Compaq iPaq handheld computer

Resisting The Urge to Buy

Resisting The Urge to Buy

This was a hard one. The technology nerd in me was going overdrive screaming I really really need this. All the features appealed to me. I imagined myself being super productive with it, scheduling events, and sending emails. After waiting for few weeks, I’ve discovered the fact I can send emails just as easily from my computer, and scheduling works just as fine with a small notebook if needed. I wonder if these things are still around? Looks rather archaic by now.

 

– Step 2: Save money in cash

 

I made a promise to myself to never ever buy anything on credit. Every single purchase I make is only done with cash – and cash is saved up no matter how long it takes. Sometimes it’s just couple of months, sometimes it takes much longer – but I always save money in cash. Credit sure makes purchases easier – these days you can even buy pets on credit – but credit also makes it easier to follow through on foolish decisions.

 

– Step 3: Think how this purchase fits into my plan

 

Ultimately, you always want to be somewhat utilitarian. Ask yourself – what benefit will you get from this new purchase? How will it benefit your life as a whole? If you have goals you’re working on – how this new purchase helps you achieve them? Some purchases truly benefit you and your family – a second car will allow your partner to bring in a second income or make your life easier. A new flat screen TV (slightly bigger than your other flat screen TV) on the other hand doesn’t carry any benefits because the other TV is just as good – just smaller. Is high definition really worth the money?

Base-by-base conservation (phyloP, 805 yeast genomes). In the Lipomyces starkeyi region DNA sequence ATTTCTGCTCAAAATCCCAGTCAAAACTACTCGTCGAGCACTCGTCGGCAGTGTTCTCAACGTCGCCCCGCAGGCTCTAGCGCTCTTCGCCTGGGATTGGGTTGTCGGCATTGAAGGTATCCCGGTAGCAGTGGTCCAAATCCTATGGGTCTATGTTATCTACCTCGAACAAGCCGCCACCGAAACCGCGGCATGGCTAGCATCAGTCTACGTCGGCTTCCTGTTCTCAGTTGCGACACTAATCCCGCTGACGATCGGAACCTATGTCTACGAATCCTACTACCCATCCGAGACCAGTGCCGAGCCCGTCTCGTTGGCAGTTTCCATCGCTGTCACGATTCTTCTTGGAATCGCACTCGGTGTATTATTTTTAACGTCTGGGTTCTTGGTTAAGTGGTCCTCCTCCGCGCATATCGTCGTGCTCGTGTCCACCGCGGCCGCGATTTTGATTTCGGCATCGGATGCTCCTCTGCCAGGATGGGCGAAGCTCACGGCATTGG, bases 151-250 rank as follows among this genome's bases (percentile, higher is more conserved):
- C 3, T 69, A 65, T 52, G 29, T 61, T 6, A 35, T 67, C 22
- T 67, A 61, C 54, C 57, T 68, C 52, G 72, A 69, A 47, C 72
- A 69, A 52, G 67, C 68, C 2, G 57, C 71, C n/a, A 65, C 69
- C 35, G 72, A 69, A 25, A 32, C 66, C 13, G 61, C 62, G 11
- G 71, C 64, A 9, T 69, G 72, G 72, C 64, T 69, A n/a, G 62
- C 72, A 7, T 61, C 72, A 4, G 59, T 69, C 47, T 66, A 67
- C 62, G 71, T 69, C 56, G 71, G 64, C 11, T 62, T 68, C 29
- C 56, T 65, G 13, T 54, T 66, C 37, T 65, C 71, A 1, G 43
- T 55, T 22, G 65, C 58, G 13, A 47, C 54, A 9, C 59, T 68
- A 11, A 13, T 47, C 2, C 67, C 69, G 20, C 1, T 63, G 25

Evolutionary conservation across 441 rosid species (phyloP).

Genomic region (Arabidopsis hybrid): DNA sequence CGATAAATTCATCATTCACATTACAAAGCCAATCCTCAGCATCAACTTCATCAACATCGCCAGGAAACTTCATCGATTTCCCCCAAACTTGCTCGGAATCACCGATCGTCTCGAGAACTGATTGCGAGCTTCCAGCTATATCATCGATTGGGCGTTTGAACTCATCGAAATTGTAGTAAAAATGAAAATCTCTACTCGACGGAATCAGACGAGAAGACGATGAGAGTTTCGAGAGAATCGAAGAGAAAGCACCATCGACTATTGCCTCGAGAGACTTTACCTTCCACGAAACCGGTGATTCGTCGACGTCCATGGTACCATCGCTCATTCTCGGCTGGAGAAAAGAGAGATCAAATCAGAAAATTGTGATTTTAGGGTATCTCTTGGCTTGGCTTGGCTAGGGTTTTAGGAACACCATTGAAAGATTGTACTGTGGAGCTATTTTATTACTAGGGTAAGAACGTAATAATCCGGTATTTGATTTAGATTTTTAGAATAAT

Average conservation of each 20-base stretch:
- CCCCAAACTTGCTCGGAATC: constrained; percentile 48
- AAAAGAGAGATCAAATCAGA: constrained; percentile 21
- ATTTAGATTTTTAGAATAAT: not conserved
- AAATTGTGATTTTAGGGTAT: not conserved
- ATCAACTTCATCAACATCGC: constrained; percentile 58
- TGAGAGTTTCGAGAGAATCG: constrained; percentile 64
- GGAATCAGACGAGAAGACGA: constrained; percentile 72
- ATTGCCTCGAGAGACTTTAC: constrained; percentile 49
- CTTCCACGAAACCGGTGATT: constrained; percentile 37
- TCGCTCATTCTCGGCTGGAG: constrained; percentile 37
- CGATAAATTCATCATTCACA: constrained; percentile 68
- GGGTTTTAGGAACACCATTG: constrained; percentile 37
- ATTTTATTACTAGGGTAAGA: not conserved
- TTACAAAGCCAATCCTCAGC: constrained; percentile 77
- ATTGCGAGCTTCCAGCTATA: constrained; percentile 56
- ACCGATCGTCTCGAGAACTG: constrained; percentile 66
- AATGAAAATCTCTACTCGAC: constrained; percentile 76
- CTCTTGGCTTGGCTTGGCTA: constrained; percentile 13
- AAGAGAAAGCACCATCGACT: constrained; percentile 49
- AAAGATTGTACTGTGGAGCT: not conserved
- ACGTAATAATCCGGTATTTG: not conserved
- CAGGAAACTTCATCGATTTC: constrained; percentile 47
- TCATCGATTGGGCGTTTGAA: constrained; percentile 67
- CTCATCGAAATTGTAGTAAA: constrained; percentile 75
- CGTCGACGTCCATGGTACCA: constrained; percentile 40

– Step 4: Revisit the idea once money is saved up

 

Once I have the money in hand, and I’m staring at the item I want, I revisit the idea of buying it one more time. Do I still want it? Does it still appeal to me? I’ve worked really hard to save up the money and can almost see the sweat dripping from it – do I really want this new thing?

Countless times, I’ve walked away from the deal at this point of buying. For various reasons, I just didn’t want to go through the process after all the time and effort I put into saving the money.

 

Short version – just be patient.

 

Whatever your system to resisting the urge to buy, it all comes down to patience. Each of us has a couple personalities inside of us – rational frugal personality and “Oh good god, I want it now!” personality. One wants to follow the plan, stick to a budget, and save money. The other one is looking for party and good times. The party personality wants to buy the world, the frugal personality wants to save money and do boring things with them (such as investments, saving for the future, etc.). The best way to fight the urge to buy is to insert time between the urge and actual buying – chances are by that time my party personality moves on to wanting something else. Saving money in cash allows the time to pass and some common sense to kick in.

Hope this helps you with resisting the urge to buy!

  • Ellison

    Thank you! Will use this next time I see yet another handbag on sale!